Lydia Bradford Burleigh
"The slave had no truer friend than she"
Lydia Bradford Burleigh, the matriarch of the Burleigh family, was a charter member, along with her daughter Frances Mary Burleigh, of the Female Anti-Slavery Society of Brooklyn (Connecticut). Between her many children and caring for a disabled husband, public ciphers are difficult to find for Lydia. But every description of the Burleigh family notes that Lydia was a direct lineal descendant of William Bradford. While this is, in its own way, an interesting link to the deep colonial past, it is also typical of the truncation of women's biographies into mere conduits between more famous males. Given that Lydia Burleigh's children were religiously diverse in their practice, and defended the rights of Native Americans and African-Americans, it seems safe to assume that she held opinions quite distinct from that of her famed ancestor, the leader of the Pilgrims, religious Separatists who disregarded the humanity and rights of the Native people they encountered.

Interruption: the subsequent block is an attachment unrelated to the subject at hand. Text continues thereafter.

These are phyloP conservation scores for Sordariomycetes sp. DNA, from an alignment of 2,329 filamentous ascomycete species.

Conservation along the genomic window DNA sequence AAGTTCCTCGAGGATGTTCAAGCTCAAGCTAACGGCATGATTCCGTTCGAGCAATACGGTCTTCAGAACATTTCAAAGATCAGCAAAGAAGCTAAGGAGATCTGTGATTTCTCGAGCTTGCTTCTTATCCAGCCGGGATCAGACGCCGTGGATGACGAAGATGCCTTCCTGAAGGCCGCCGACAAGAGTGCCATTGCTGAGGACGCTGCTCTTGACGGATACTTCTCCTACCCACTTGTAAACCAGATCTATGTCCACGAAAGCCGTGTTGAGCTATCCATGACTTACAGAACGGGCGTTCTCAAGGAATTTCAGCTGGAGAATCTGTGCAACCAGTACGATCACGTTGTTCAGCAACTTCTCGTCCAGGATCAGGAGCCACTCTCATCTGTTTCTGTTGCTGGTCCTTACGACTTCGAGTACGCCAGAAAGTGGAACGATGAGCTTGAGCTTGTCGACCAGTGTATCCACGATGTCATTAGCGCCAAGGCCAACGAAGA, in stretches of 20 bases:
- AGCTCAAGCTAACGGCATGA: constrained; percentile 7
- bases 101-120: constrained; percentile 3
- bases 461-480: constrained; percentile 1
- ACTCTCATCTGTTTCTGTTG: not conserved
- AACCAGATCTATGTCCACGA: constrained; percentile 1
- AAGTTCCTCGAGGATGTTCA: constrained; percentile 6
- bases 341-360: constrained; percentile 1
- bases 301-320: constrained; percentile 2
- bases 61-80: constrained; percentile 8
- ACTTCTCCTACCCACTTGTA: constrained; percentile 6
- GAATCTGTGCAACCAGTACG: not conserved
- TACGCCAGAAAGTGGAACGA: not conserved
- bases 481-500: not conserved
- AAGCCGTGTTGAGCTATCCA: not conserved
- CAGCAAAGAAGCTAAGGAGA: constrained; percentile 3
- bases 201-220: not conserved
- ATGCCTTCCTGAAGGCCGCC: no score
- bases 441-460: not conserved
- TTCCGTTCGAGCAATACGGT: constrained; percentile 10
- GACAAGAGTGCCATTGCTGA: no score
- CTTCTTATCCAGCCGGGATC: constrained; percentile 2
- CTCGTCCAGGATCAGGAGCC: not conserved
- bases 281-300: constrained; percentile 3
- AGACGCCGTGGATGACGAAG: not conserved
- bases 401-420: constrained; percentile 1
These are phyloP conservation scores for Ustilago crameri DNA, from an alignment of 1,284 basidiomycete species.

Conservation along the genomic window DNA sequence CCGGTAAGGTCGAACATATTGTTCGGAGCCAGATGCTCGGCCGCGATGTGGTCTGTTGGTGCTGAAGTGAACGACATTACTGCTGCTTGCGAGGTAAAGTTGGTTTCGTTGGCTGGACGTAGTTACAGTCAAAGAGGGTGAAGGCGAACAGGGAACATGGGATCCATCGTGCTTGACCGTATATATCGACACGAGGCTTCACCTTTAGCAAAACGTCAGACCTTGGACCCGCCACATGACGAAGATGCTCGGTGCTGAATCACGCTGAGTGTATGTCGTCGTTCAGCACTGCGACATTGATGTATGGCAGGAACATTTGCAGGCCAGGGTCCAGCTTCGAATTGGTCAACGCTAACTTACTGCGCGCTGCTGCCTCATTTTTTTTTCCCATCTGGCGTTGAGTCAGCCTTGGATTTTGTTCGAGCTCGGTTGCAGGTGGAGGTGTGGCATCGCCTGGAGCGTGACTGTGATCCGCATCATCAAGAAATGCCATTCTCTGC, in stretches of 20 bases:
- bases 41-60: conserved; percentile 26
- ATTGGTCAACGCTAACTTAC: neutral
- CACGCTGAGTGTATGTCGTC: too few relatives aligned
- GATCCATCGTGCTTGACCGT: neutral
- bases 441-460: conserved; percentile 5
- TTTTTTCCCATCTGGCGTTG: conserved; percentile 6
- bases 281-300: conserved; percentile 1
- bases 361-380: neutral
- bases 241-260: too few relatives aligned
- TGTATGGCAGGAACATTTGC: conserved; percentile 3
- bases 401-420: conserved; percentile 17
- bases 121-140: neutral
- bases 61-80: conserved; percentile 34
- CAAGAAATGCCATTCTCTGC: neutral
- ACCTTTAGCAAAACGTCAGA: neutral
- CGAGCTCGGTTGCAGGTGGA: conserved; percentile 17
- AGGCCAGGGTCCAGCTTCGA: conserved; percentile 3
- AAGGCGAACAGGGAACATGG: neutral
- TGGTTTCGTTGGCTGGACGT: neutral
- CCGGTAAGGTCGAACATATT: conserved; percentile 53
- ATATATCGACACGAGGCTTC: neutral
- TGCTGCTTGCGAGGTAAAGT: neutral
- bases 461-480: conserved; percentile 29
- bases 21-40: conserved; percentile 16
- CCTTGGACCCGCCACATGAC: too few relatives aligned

Lydia Bradford Burleigh's grave, at the Plainfield Cemetery.
At the time of her death, Lydia Burleigh received a full obituary in the pages of The Liberator (February 4, 1853, v.23 , n.5, p.19).